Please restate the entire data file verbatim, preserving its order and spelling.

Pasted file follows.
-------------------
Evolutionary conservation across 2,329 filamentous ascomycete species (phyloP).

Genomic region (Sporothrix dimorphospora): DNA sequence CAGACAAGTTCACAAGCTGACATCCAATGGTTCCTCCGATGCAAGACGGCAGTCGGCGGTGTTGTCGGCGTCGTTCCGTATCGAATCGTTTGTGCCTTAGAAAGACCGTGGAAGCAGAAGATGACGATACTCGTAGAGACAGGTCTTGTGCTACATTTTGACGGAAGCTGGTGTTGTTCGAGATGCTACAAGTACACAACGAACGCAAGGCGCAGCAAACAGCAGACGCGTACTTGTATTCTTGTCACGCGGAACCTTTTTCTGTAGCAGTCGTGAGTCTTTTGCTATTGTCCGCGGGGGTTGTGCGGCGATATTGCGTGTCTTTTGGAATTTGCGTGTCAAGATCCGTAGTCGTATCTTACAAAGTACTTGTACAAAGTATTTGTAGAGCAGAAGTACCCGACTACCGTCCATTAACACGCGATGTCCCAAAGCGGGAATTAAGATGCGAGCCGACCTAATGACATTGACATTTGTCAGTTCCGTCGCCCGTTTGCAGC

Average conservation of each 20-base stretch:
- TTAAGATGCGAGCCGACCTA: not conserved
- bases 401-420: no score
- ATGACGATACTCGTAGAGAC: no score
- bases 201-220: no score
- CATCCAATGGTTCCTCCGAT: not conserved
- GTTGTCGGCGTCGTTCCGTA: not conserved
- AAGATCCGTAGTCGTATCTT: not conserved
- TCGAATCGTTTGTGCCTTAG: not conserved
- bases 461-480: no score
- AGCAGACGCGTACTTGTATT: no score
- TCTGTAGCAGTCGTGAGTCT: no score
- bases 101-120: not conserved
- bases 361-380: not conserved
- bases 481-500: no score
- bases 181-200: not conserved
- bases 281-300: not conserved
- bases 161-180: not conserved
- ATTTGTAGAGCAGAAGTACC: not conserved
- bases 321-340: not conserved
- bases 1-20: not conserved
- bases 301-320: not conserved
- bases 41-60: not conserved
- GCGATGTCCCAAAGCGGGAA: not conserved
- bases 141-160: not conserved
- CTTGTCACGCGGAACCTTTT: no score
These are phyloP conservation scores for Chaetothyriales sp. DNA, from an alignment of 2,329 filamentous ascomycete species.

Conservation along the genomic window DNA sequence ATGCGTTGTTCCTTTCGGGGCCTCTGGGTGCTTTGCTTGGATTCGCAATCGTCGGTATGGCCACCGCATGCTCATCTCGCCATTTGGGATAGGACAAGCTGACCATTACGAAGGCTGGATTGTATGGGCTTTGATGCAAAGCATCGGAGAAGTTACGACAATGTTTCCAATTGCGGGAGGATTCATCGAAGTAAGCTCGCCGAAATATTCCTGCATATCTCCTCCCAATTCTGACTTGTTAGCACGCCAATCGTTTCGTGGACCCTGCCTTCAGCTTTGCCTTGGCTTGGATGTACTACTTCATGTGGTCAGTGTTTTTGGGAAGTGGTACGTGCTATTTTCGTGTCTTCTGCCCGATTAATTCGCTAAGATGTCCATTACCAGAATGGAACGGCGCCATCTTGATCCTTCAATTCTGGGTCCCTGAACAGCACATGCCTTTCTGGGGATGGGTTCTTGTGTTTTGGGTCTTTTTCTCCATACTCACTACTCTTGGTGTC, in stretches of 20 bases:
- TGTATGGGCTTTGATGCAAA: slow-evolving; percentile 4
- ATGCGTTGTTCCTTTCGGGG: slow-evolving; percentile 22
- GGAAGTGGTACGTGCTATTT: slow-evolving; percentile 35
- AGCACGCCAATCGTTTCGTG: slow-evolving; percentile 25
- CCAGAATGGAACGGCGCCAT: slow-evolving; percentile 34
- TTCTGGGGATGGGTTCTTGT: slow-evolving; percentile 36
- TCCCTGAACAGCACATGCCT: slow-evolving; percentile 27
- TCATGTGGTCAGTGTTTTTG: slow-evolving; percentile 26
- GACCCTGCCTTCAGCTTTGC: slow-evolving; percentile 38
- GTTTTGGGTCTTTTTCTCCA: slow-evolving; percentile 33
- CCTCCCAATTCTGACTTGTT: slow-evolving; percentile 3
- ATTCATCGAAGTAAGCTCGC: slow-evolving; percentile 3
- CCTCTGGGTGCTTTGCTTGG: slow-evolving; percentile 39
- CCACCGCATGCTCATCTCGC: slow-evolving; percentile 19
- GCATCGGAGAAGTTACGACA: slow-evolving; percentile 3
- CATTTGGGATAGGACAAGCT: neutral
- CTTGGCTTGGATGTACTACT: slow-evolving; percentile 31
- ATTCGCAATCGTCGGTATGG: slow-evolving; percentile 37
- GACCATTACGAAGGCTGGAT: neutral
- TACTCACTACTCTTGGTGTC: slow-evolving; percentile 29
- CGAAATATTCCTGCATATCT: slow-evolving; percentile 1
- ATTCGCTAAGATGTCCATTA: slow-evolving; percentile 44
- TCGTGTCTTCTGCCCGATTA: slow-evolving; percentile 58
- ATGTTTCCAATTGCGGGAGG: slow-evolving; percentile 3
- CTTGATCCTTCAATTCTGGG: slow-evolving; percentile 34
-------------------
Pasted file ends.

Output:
Evolutionary conservation across 2,329 filamentous ascomycete species (phyloP).

Genomic region (Sporothrix dimorphospora): DNA sequence CAGACAAGTTCACAAGCTGACATCCAATGGTTCCTCCGATGCAAGACGGCAGTCGGCGGTGTTGTCGGCGTCGTTCCGTATCGAATCGTTTGTGCCTTAGAAAGACCGTGGAAGCAGAAGATGACGATACTCGTAGAGACAGGTCTTGTGCTACATTTTGACGGAAGCTGGTGTTGTTCGAGATGCTACAAGTACACAACGAACGCAAGGCGCAGCAAACAGCAGACGCGTACTTGTATTCTTGTCACGCGGAACCTTTTTCTGTAGCAGTCGTGAGTCTTTTGCTATTGTCCGCGGGGGTTGTGCGGCGATATTGCGTGTCTTTTGGAATTTGCGTGTCAAGATCCGTAGTCGTATCTTACAAAGTACTTGTACAAAGTATTTGTAGAGCAGAAGTACCCGACTACCGTCCATTAACACGCGATGTCCCAAAGCGGGAATTAAGATGCGAGCCGACCTAATGACATTGACATTTGTCAGTTCCGTCGCCCGTTTGCAGC

Average conservation of each 20-base stretch:
- TTAAGATGCGAGCCGACCTA: not conserved
- bases 401-420: no score
- ATGACGATACTCGTAGAGAC: no score
- bases 201-220: no score
- CATCCAATGGTTCCTCCGAT: not conserved
- GTTGTCGGCGTCGTTCCGTA: not conserved
- AAGATCCGTAGTCGTATCTT: not conserved
- TCGAATCGTTTGTGCCTTAG: not conserved
- bases 461-480: no score
- AGCAGACGCGTACTTGTATT: no score
- TCTGTAGCAGTCGTGAGTCT: no score
- bases 101-120: not conserved
- bases 361-380: not conserved
- bases 481-500: no score
- bases 181-200: not conserved
- bases 281-300: not conserved
- bases 161-180: not conserved
- ATTTGTAGAGCAGAAGTACC: not conserved
- bases 321-340: not conserved
- bases 1-20: not conserved
- bases 301-320: not conserved
- bases 41-60: not conserved
- GCGATGTCCCAAAGCGGGAA: not conserved
- bases 141-160: not conserved
- CTTGTCACGCGGAACCTTTT: no score
These are phyloP conservation scores for Chaetothyriales sp. DNA, from an alignment of 2,329 filamentous ascomycete species.

Conservation along the genomic window DNA sequence ATGCGTTGTTCCTTTCGGGGCCTCTGGGTGCTTTGCTTGGATTCGCAATCGTCGGTATGGCCACCGCATGCTCATCTCGCCATTTGGGATAGGACAAGCTGACCATTACGAAGGCTGGATTGTATGGGCTTTGATGCAAAGCATCGGAGAAGTTACGACAATGTTTCCAATTGCGGGAGGATTCATCGAAGTAAGCTCGCCGAAATATTCCTGCATATCTCCTCCCAATTCTGACTTGTTAGCACGCCAATCGTTTCGTGGACCCTGCCTTCAGCTTTGCCTTGGCTTGGATGTACTACTTCATGTGGTCAGTGTTTTTGGGAAGTGGTACGTGCTATTTTCGTGTCTTCTGCCCGATTAATTCGCTAAGATGTCCATTACCAGAATGGAACGGCGCCATCTTGATCCTTCAATTCTGGGTCCCTGAACAGCACATGCCTTTCTGGGGATGGGTTCTTGTGTTTTGGGTCTTTTTCTCCATACTCACTACTCTTGGTGTC, in stretches of 20 bases:
- TGTATGGGCTTTGATGCAAA: slow-evolving; percentile 4
- ATGCGTTGTTCCTTTCGGGG: slow-evolving; percentile 22
- GGAAGTGGTACGTGCTATTT: slow-evolving; percentile 35
- AGCACGCCAATCGTTTCGTG: slow-evolving; percentile 25
- CCAGAATGGAACGGCGCCAT: slow-evolving; percentile 34
- TTCTGGGGATGGGTTCTTGT: slow-evolving; percentile 36
- TCCCTGAACAGCACATGCCT: slow-evolving; percentile 27
- TCATGTGGTCAGTGTTTTTG: slow-evolving; percentile 26
- GACCCTGCCTTCAGCTTTGC: slow-evolving; percentile 38
- GTTTTGGGTCTTTTTCTCCA: slow-evolving; percentile 33
- CCTCCCAATTCTGACTTGTT: slow-evolving; percentile 3
- ATTCATCGAAGTAAGCTCGC: slow-evolving; percentile 3
- CCTCTGGGTGCTTTGCTTGG: slow-evolving; percentile 39
- CCACCGCATGCTCATCTCGC: slow-evolving; percentile 19
- GCATCGGAGAAGTTACGACA: slow-evolving; percentile 3
- CATTTGGGATAGGACAAGCT: neutral
- CTTGGCTTGGATGTACTACT: slow-evolving; percentile 31
- ATTCGCAATCGTCGGTATGG: slow-evolving; percentile 37
- GACCATTACGAAGGCTGGAT: neutral
- TACTCACTACTCTTGGTGTC: slow-evolving; percentile 29
- CGAAATATTCCTGCATATCT: slow-evolving; percentile 1
- ATTCGCTAAGATGTCCATTA: slow-evolving; percentile 44
- TCGTGTCTTCTGCCCGATTA: slow-evolving; percentile 58
- ATGTTTCCAATTGCGGGAGG: slow-evolving; percentile 3
- CTTGATCCTTCAATTCTGGG: slow-evolving; percentile 34